Circle Takes the Square's Drew Speziale: Our process is not formulaic at all

Categories: Q&A
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Danin Drahos
CTTS

Circle Takes the Square has long been steeped in mystery. The band emerged from Savannah, Georgia, in 2001, revolutionizing the screamo genre and providing a starting point for a generation of emotional post-hardcore musicians. Yet after the release of their acclaimed first full length As the Roots Undo in 2004, CTTS disappeared from the public eye for eight years, leaving fans to wonder.

Then in late 2012, the band reemerged suddenly from obscurity with their second full length, Decompositions. The album is a testament to the unique roots that CTTS planted in the screamo genre so many years ago. A generation of kids who survived adolescence listening to CTTS, now adults, could finally stop guessing.

Now, the band is embarking on their first tour in years. Monday at the Triple Rock will mark their first ever Minneapolis performance. Gimme Noise chatted with guitarist/vocalist/artist Drew Speziale about punk, their long hiatus, and the much anticipated Decompositions as CTTS prepares to hit the road.

Gimme Noise: Do you have a connection with Minneapolis music scene?

I grew up on a lot of music that was from out there, but I guess it was just a slight understanding of what was current. It was weird. We would dig through catalogues, like Profane Existence. In the late '90s, that was the shit that my friends and I were all doing mail order from, getting our records, and just freaking out.

How did you find that?

From bands that came through. We would go to shows in D.C. and Richmond, and once in a while there would be touring bands, and we were just so into it... We'd just dig through the ads in various 'zines and be like, oh I like the font of whatever, that record looks crusty, let's get that. It was this really weird, stab in the dark hoping that you'd find something cool, but really not having a sense of what it was or who these people were that were making the music, or anything really.

The music completely spoke for itself, and it had a really strong impact on us. That's my connection to Minneapolis, is always thinking about that as like, the crust capital.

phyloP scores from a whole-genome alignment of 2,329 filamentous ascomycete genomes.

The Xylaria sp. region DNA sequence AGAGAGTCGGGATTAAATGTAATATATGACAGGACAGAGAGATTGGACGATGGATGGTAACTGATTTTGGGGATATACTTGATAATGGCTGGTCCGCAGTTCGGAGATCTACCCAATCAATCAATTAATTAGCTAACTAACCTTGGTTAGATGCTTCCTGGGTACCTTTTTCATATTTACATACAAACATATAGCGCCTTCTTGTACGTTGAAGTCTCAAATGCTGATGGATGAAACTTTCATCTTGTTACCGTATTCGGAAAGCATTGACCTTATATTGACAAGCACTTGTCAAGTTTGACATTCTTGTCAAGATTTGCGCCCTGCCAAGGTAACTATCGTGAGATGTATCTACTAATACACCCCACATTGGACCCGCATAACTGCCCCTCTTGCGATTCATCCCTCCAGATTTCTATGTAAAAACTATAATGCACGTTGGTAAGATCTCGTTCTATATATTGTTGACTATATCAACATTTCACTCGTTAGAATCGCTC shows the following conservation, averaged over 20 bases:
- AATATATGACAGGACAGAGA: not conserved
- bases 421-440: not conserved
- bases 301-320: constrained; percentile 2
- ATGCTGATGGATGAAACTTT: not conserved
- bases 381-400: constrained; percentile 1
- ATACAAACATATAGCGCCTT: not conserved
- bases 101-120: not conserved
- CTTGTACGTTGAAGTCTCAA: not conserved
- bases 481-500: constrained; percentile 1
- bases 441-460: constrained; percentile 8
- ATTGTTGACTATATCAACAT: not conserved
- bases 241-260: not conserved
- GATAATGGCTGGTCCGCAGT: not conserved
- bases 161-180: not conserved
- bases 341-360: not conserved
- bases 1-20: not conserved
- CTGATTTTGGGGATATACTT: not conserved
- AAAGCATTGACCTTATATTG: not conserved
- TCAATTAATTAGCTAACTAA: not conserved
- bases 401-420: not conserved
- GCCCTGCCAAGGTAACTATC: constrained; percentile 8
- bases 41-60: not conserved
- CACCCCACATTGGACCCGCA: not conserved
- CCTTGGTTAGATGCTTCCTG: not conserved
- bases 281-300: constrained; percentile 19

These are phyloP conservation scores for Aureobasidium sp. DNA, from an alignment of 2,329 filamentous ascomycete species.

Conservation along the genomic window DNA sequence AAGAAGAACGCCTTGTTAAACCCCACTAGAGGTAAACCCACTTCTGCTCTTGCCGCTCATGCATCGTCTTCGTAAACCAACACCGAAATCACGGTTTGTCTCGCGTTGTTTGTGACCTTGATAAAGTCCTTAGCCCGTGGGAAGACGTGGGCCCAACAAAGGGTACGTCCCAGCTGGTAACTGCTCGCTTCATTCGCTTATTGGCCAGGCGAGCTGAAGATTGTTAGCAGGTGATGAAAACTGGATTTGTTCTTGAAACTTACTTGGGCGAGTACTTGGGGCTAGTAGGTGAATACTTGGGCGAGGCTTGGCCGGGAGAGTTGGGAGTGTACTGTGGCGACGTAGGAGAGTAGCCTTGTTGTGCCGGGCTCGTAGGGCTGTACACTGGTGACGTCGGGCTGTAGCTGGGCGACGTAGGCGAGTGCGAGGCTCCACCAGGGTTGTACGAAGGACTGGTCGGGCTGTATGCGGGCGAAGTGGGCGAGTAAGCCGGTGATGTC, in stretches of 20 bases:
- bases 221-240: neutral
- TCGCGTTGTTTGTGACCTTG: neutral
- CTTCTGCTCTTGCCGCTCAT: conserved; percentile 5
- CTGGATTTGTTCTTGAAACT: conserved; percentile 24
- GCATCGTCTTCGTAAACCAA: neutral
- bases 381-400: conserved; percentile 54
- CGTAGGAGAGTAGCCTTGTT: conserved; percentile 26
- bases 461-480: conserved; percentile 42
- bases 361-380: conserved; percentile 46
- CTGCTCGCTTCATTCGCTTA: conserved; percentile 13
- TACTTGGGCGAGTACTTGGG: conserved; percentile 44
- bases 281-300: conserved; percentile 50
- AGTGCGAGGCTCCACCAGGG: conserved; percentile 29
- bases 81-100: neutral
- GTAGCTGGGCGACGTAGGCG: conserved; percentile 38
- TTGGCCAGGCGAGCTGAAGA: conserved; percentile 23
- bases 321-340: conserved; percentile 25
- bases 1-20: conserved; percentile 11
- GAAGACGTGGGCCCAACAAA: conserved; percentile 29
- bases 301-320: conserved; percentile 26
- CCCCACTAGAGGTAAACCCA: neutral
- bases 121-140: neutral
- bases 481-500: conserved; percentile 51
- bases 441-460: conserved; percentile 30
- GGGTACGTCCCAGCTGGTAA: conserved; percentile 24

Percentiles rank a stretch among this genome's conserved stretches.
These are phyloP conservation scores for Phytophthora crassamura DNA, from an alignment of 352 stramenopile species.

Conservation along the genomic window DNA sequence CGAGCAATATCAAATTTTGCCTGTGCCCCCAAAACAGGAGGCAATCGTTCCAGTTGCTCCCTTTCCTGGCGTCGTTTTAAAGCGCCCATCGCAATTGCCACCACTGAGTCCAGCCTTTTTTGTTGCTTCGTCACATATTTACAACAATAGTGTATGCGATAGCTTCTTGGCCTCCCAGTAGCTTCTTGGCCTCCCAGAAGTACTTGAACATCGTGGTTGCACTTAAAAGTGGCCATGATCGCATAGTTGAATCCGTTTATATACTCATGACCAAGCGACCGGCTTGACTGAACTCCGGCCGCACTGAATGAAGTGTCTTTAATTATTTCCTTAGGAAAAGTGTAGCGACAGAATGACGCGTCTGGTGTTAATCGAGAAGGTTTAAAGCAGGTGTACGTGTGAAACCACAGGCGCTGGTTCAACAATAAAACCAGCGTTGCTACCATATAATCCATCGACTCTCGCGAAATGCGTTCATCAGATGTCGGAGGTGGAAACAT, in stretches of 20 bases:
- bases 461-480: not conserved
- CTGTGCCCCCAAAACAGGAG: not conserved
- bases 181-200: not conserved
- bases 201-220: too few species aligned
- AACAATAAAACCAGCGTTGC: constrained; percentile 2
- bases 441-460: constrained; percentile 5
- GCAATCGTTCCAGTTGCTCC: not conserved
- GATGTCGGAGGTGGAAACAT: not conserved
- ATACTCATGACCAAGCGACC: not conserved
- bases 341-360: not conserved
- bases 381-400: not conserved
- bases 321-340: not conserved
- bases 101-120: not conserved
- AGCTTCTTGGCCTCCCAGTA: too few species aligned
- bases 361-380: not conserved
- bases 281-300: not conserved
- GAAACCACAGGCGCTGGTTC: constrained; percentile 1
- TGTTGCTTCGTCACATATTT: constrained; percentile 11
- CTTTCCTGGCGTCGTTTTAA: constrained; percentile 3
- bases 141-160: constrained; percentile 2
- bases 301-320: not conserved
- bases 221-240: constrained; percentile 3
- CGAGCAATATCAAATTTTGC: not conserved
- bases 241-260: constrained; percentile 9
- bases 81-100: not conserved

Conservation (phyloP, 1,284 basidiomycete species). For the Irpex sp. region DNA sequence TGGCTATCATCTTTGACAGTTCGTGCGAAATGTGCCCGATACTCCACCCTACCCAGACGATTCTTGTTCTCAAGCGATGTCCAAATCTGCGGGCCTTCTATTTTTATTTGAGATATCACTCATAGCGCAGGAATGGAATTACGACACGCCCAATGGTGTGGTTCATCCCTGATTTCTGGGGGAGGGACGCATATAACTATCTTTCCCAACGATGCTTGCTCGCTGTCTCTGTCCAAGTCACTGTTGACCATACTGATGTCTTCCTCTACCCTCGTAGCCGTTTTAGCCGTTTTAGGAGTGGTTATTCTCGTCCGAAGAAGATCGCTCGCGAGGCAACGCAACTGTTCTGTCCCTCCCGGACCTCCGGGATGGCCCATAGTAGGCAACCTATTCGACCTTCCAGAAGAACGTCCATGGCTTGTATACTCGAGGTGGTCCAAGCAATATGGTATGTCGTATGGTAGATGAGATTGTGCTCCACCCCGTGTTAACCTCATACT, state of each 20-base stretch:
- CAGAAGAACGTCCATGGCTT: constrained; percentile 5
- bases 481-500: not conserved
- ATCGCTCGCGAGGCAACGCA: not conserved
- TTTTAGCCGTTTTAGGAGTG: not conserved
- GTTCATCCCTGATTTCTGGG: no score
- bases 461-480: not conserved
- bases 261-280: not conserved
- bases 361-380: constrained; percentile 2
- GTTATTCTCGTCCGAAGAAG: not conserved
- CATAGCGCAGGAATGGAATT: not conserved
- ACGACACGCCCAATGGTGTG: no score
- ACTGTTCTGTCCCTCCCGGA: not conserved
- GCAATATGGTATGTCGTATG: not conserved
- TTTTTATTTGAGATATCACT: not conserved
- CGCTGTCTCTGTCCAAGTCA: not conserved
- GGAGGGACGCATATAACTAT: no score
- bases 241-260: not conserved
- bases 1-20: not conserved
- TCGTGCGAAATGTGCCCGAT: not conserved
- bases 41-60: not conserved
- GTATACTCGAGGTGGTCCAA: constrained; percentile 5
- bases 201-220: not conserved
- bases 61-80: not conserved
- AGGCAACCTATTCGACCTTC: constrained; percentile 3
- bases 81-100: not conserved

Do you remember any of those bands in particular?

Oh man. There's a seven-inch by this band Civil Disobedience that blew my mind when I was a kid. That band was rad. State of Fear, that was a great band that I liked a lot too.

How did you get into playing music yourself?

Way, way back, I had an interest in playing guitar, but not in any particular context. I didn't have a musical preference. I think I just wanted to play guitar before I actually got into music. Eventually in high school I started listening to punk rock, and it was a good thing to get into, because there was such a prevalent outlet for punk music. You don't necessarily have to have talent, and you can like, instantly form a band and play wherever, to kids your age that are also in equally terrible bands. It's very supportive and encouraging.

How did CTTS begin?

We started in Savannah, Georgia. I moved there from Virginia to go to college and met our original drummer there, and met Kathy, who is our bass player, through mutual friends. By default we ended up jamming together, because we all had some gear with us. We at least shared an interest in heavy music in general, but not any specific genre. We weren't all into the same bands. It was like, oh, we've all got instruments, let's go for it. So, we got together and wrote a few songs, and that was kind of the impetus of CTTS.

I think it got more focused after we figured out a context for ourselves. We had ties to the hardcore punk rock scene, I guess, from our own personal experiences in that growing up. That scene, the DIY music scene at that time, was very welcoming.

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Reid Haithcock
Drew Speziale of Circle Takes the Square

What is the concept behind the name Circle Takes the Square?

That is top secret. It's a perfectly valid question... I will say that it's taken on more significant meaning to me in my life as time has gone on. I think the original meaning and the meaning now have definitely evolved. At the same time, I'm sorry to say, I can't tell you any more about it. It's more interesting as a non-definitive thing, I think, so we'll leave it at that.

How does it feel for you to know that you influenced such a broad audience?

I feel pretty grateful to have had that connection with some people, but I'm only aware of it when people tell me that. It's not something that I think about even when we're making music really. So, when it happens, it's awesome, but it's not our motivation.

Why did you decide to put CTTS on hold for a while?

That's another thing where from an objective point of view it might seem like a huge thing, but honestly it just happened naturally. We just kind of knew, okay, it's time to stop pursuing this right now. There were lots of things that were indicating that that was the case. Things were happening in our lives. It pulled us all in other directions.

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